Category: Research

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Loud Noise May Affect Songbirds’ Reproduction

Some songbirds are not dissuaded by constant, loud noise emitted by natural gas pipeline compressors and will establish nests nearby. The number of eggs they lay is unaffected by the din, but their reproductive success ultimately is diminished.

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Sensorion Announces Gene Therapy Collaboration

Sensorion announced the addition of a new gene therapy target, GJB2 coding for the Connexin 26 protein, to its development portfolio. The target is the third candidate to emerge from Sensorion’s R&D collaboration with Institut Pasteur, according to Sensorion.

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Study Shows Hair Cell Regrowth with New Drug

A new approach, published in “Cell Reports,” to regenerate inner ear sensory hair cells is said to lay the groundwork for treating chronic noise-induced hearing loss by the company, Frequency Therapeutics, and its co-founders who are drawing on research from Brigham and Women's Hospital (BWH), Harvard Medical School, Mass Eye and Ear Infirmary, and MIT. The program is expected to progress to into human clinical trials within the next 18 months.

Link Between Dual Sensory Loss and Depression

People with combined vision and hearing loss are nearly four times more likely to experience depression and more than three times more likely to suffer chronic anxiety, according to a new study published in the journal “Frontiers in Psychology” and led by Anglia Ruskin University (ARU).

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COVID-19 Impact on Hearing Loss Study to Commence

A major UK study to investigate the possible long-term impact of COVID-19 on hearing, led by researchers at NIHR Manchester Biomedical Research Centre (BRC) and funded by RNID, The Dowager Countess Eleanor Peel Trust (DCEPT), and The University of Manchester has been announced on the university’s website.

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Starkey Livio AI Tested in New Study

In a recent study published by the “American Journal of Audiology,” Starkey’s Livio AI hearing aids recorded “the most accurate steps compared to actual physical steps taken, outperforming a Sportline pedometer and a Fitbit Charge 3,” the company announced.

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Diet and its Role in Dentition, Linguistics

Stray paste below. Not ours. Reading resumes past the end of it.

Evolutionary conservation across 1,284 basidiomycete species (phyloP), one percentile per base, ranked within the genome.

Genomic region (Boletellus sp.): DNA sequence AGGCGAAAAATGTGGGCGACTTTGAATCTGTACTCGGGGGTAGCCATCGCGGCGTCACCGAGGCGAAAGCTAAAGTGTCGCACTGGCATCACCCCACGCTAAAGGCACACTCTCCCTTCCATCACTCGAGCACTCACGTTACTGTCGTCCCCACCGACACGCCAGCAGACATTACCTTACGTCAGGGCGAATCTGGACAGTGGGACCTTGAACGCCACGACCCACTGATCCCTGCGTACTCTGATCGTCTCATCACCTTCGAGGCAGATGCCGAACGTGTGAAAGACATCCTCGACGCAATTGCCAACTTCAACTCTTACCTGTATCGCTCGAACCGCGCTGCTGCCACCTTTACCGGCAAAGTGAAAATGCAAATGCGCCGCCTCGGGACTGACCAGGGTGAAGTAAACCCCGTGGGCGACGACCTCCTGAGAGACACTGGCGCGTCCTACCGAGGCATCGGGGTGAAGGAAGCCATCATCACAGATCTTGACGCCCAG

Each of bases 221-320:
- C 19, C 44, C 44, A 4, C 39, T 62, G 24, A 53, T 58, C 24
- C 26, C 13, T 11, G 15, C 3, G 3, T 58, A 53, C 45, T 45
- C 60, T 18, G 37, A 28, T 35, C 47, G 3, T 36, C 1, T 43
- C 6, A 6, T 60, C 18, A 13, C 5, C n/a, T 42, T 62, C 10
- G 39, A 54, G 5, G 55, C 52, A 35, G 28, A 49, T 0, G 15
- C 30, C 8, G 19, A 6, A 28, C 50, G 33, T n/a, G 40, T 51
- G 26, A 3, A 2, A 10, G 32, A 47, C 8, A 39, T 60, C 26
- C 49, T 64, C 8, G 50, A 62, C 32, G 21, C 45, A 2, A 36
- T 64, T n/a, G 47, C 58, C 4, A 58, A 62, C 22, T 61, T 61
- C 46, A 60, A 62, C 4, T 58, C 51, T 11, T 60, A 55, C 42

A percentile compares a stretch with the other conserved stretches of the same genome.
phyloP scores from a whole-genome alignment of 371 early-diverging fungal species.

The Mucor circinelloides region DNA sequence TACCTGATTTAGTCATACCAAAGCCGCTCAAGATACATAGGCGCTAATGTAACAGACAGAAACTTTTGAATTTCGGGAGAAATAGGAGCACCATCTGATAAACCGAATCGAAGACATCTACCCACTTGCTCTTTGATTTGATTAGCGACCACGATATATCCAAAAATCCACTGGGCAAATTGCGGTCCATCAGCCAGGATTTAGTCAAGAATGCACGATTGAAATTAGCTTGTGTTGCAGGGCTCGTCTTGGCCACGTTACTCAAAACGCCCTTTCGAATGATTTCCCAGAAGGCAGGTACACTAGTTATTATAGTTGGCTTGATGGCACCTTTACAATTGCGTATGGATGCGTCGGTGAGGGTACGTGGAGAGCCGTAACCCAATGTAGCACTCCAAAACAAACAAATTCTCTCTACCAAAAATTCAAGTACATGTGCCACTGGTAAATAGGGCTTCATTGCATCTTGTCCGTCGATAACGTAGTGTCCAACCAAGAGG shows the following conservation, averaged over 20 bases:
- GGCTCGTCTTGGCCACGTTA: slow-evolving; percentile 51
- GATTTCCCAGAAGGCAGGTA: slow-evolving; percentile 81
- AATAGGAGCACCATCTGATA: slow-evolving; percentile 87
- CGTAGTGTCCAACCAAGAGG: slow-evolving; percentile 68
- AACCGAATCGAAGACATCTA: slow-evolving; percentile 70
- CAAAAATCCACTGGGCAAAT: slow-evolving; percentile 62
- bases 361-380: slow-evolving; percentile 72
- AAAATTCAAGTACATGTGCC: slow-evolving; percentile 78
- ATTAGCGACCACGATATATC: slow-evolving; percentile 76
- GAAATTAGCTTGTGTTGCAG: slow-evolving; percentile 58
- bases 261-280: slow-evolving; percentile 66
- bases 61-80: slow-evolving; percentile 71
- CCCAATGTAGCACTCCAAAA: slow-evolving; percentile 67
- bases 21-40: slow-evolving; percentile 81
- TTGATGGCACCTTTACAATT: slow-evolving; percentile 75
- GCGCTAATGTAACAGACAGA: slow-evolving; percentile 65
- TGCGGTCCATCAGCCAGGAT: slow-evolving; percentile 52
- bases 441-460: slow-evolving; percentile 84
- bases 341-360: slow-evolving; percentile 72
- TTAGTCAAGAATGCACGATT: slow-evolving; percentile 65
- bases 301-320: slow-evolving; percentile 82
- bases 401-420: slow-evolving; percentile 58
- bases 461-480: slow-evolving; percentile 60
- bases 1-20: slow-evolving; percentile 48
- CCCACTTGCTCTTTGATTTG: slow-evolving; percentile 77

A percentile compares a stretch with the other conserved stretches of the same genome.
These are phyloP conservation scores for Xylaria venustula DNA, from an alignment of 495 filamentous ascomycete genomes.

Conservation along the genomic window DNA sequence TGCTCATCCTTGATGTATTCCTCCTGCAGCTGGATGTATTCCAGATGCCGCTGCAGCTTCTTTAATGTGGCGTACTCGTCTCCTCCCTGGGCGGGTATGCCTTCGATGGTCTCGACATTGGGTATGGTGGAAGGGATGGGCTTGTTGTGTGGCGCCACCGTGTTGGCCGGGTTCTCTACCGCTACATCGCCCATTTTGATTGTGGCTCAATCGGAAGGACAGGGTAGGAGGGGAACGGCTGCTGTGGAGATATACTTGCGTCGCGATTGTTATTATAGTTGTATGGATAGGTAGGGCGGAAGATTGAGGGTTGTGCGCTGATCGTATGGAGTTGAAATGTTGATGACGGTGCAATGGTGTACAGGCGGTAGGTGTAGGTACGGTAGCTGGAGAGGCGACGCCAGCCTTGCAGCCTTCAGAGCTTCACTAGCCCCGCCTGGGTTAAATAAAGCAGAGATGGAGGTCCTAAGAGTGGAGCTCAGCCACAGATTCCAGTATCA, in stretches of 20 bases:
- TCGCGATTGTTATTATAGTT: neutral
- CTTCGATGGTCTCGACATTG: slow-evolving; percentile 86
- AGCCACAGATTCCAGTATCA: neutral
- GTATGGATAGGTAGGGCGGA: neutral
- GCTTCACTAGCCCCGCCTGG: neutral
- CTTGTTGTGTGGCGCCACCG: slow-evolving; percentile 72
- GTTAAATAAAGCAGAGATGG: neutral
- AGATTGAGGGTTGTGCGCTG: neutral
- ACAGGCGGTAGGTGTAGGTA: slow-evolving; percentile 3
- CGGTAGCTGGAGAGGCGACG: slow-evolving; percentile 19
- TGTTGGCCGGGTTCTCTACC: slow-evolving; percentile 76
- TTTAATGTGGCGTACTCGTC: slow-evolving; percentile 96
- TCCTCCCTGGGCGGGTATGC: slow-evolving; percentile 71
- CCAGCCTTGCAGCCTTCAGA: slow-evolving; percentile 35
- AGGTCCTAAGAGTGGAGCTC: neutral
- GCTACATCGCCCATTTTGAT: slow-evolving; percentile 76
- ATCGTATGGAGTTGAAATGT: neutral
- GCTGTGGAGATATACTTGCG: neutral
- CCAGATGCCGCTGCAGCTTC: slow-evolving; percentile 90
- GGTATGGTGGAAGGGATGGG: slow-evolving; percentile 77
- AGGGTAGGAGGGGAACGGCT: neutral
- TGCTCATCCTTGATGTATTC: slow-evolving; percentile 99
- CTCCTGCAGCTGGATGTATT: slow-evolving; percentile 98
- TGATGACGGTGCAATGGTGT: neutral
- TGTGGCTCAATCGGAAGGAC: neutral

Anthropologist Caleb Everett and former student Sihan Chen used a novel data analysis of thousands of languages, in addition to studying a unique subset of celebrities, to reveal how a soft food diet—contrasted with the diet of hunter-gatherers—is restructuring dentition and changing how people speak.

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Primary Progressive Aphasia Memory Loss Measured

Primary progressive aphasia is a rare neurodegenerative condition characterized by prominent language problems that worsen over time. About 40% of people with the condition have underlying Alzheimer’s disease. But a new study has found that people with the condition may not develop the memory problems associated with Alzheimer’s disease.

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Learning and Connecting: Teenagers with Hearing Impairment during COVID-19 Restrictions

The COVID-19 pandemic in Australia saw physical distancing measures take effect to limit the spread of the virus. Many schools took to remote delivery of education for students, including delivering education via video, emails, and independent reading materials. We continue to work with children in the LOCHI study to explore the experiences of young people with hearing impairment during the time of distance learning.

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UConn to Embark on Dual-language Education Research

The University of Connecticut has been awarded a $179,000 grant from the US Department of Education’s Office of Postsecondary Education for a new research project centered on reimagining dual-language education. The project’s purpose is to improve the ability of dual-language programs to promote the equitable bilingualism and biliteracy development of all students through a greater focus on sociocultural competence.

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